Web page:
Another subject which I also thought might be of interest would be the remarkable industrial emergence of Japan from the ashes of a devastating war. It is already well known to you that the Japan of today is indeed a "miracle". While there is recognition now that Japan is moving into a new era and that slower growth rates will be the thing of the present and the future, and while I would be the first to recognize the greatly improved attitude and atmosphere vis-avis the trading relationship with Canada, some of the old approach still automatically emerges. Not too long ago at a meeting with two very senior Japanese government officials, when we were reviewing the economic framework, I mentioned towards the end of our conversation that I had been very pleased to learn only that morning that a small Canadian speciality manufacturer had managed to take an order for $80,000 of outer shirts during his visit to Japan. One of the officials from the Japanese government, without a moment's hesitation, said "Why aren't they made here?" My response, just as quick and immediate, was "Damn it, you don't have to make everything!"
I gave considerable thought to speaking to you today about some of the developments over the year that I have just completed during my first year in Japan. I thought I might well dwell on our nuclear energy prospects. Japan, as you know, imports already half of its uranium requirements from Canada and we are now actively negotiating safeguard agreements which will permit the continuation of that valuable trade. The prospects of selling CANDU to Japan are good. The long period of consensus and the investigations on which such a consensus can be based determining CANDU's suitability to Japan, vis-a-vis earthquakes and other safeguard requirements, have been under way for the last two years. We anticipate a favourable result within the next year or so.
At one point it seemed appropriate to take this opportunity to talk about Japan's financial situation--a savings rate of over 20% which in turn has helped fuel industry; debt/equity ratios of 90/10!foreign exchange reserves of $16 billion; the last budget and its mild stimulus through a modest tax cut and some expansion in public works spending.
The Japanese political situation would be of course a subject all on its own. Suffice it to say that many political observers think that the drop in support for the ruling conservative LDP party at last December's Lower House elections will be reflected in a possible overall loss of a majority at the upcoming Upper House elections this July. Nevertheless, the swing away from the LDP has been in support of other relatively conservative opposition parties.
As management/labour confrontation and our strike record in recent years looms large, it seems to me, as one of our major problems, the Japanese experience might well be looked at in some detail. The lifetime employment principle, the company union structure, the 51/2 day, long hours, working week.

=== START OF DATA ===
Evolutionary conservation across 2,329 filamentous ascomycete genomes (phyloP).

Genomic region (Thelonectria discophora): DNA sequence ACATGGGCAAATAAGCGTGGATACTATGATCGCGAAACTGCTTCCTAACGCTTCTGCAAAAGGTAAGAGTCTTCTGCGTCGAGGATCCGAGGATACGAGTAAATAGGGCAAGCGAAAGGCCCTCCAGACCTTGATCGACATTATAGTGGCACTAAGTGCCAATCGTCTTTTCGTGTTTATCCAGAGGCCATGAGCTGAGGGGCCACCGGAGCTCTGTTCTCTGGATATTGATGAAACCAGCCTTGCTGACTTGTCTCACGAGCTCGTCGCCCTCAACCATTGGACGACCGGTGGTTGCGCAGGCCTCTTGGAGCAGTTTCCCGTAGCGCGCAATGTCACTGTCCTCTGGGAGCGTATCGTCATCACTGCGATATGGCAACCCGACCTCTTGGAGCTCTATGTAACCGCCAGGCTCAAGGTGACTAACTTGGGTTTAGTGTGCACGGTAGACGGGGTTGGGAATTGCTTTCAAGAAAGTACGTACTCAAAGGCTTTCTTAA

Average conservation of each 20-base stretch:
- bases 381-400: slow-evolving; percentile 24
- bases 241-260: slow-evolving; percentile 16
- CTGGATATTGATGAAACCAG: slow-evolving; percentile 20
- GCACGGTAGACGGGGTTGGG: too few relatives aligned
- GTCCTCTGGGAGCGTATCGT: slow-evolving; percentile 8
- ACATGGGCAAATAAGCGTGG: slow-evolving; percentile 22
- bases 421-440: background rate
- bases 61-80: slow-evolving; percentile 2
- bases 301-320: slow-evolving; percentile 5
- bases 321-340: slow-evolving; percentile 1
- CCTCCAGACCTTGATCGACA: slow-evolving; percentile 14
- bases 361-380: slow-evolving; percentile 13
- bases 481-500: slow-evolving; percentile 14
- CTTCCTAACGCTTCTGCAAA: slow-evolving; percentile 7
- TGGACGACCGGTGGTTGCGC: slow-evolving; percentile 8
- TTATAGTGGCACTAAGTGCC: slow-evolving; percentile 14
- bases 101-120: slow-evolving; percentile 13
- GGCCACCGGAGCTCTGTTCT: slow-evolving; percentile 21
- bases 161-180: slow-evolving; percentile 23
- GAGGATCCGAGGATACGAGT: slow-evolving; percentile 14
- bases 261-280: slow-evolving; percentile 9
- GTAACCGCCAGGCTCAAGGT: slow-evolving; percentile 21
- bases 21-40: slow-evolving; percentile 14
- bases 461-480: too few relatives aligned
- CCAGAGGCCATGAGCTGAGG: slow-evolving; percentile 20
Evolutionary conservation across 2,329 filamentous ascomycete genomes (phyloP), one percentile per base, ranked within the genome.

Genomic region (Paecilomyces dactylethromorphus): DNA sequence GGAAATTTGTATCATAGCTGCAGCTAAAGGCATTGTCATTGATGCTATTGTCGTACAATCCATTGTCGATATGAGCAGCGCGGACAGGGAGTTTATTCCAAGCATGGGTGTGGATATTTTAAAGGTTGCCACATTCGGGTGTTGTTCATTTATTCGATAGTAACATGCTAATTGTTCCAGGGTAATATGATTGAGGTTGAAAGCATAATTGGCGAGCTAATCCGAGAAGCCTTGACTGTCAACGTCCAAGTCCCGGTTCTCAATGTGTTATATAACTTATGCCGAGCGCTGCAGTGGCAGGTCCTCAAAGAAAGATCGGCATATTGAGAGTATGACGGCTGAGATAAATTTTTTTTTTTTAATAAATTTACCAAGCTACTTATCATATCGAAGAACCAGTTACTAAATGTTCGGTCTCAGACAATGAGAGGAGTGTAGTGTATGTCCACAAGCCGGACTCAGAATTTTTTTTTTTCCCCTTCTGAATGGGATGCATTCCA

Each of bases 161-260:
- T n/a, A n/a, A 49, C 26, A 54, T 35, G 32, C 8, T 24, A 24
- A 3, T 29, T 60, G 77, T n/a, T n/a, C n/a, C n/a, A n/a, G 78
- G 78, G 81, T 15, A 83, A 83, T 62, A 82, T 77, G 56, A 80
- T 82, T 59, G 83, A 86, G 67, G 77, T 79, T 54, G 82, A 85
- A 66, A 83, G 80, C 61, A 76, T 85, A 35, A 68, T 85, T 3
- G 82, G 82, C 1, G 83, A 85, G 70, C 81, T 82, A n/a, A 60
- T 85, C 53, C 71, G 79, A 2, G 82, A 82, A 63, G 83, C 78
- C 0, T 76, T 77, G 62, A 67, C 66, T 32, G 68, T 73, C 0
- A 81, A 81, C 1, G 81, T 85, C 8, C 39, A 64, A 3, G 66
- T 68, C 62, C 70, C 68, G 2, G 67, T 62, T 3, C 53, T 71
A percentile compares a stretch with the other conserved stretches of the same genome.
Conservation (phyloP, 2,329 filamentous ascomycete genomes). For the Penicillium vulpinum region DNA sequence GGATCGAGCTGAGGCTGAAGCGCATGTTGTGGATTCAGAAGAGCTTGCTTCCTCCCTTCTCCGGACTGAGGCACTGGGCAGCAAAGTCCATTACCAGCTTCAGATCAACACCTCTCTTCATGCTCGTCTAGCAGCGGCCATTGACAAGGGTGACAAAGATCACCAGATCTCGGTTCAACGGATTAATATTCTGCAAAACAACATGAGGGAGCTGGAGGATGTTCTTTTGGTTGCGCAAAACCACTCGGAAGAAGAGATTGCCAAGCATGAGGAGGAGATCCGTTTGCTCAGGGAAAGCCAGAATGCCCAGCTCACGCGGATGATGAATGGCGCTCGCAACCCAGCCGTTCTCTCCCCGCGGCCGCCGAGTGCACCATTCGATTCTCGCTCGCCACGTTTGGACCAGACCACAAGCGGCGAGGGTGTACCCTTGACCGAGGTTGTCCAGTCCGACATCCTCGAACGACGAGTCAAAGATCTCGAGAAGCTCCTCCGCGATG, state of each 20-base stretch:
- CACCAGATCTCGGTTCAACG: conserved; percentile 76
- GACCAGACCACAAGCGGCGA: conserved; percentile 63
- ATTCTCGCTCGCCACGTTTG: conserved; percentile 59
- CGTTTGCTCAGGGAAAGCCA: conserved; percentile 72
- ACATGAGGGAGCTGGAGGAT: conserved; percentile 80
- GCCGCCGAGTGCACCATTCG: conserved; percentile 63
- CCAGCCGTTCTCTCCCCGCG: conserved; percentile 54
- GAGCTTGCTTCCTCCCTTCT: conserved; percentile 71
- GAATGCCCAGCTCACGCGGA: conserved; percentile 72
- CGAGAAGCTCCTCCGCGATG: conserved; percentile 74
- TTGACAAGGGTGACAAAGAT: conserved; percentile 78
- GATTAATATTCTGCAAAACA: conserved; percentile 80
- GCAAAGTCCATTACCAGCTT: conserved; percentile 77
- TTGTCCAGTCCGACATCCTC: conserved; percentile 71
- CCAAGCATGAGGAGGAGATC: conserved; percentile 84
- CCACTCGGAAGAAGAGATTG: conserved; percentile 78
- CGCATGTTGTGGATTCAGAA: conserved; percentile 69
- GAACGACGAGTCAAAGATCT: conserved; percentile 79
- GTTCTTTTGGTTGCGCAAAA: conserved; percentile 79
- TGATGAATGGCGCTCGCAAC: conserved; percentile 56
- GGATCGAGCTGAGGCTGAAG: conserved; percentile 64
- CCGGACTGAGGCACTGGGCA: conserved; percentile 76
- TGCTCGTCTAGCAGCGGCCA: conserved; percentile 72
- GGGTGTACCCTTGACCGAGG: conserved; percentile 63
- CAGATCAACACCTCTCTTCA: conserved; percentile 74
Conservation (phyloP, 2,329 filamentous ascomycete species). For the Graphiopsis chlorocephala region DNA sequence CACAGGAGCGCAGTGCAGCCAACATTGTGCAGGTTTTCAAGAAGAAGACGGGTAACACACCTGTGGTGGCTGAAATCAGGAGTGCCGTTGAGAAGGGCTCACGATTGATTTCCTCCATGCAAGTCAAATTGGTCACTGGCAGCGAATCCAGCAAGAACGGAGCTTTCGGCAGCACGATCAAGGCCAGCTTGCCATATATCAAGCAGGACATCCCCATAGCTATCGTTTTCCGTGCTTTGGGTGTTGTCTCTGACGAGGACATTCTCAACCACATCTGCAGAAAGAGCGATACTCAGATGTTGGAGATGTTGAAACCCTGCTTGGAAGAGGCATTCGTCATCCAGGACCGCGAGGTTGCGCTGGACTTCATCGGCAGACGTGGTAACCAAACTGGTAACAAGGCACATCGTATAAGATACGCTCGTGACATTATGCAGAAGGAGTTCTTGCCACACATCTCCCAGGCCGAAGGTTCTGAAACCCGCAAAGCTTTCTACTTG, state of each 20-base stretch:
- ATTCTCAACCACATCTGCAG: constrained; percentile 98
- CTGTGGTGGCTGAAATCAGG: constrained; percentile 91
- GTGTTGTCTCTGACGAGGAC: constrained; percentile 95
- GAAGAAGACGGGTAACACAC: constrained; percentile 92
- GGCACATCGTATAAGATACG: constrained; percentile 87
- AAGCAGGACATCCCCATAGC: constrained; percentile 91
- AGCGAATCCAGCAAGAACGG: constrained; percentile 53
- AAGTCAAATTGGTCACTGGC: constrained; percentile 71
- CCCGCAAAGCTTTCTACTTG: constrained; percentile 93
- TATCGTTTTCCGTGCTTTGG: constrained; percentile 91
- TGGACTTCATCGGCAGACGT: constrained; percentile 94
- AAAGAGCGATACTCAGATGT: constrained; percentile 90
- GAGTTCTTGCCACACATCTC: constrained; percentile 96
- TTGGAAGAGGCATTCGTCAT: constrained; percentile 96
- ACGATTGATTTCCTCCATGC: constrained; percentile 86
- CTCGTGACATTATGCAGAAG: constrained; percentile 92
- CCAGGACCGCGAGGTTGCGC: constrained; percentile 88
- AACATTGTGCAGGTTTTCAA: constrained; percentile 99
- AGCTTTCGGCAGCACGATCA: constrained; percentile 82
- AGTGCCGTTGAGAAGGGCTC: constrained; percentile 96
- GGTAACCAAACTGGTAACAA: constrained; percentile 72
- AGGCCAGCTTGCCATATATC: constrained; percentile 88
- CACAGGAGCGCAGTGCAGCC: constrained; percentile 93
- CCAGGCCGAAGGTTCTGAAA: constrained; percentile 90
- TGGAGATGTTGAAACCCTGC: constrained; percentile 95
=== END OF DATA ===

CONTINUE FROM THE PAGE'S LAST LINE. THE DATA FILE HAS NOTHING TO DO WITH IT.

The Makita Mission--a dozen or so top Japanese industrialists visited Canada last fall. On their return, I met with them. While they still look at Canada as a reliable supplier--I took the opportunity to stress a reliable supplier needs a reliable buyer--they nevertheless expressed concern at our strike record, FIRA, federal/provincial relations--particularly taxes and royalties, etc. transport, and of course the Quebec election results. The Japanese business group would like to see the formation of a Canadian organization of business leaders with whom they could work and consult on a regular basis. A lot of other countries, including the U.S.A. and Australia, have used this type of association most effectively with the Japanese.
I hope that the Canadian business community will respond positively to this proposal.
Then I decided that instead of trading and economic topics that I might well stress our new efforts in Japan in broadening and deepening our relationship. The process has been underway for about three years, highlighted by the signature of a cultural agreement with Japan during the Prime Minister's visit last October. The government has set in place in Japan a very active public affairs program. The provision of information about Canada that is being made available to the Japanese media is growing by leaps and bounds. Our tourism is also growing very rapidly; indeed, last year we recorded some 109,000 Japanese as visitors to Canada. They are good tourists. Not only do they utilize our hotels, restaurants and transportation system but they are buyers, great shoppers, spending approximately $80 million in Canada in 1976.
In the same context, we now have underway a considerable exchange in the academic area. We have established Canadian studies programs in several of Japan's leading universities. We have a number of Japanese scholars in Canadian institutions of higher learning. We have already a considerable cultural exchange, from Canadian symphony orchestras to peewee hockey teams from North York, visiting Japan.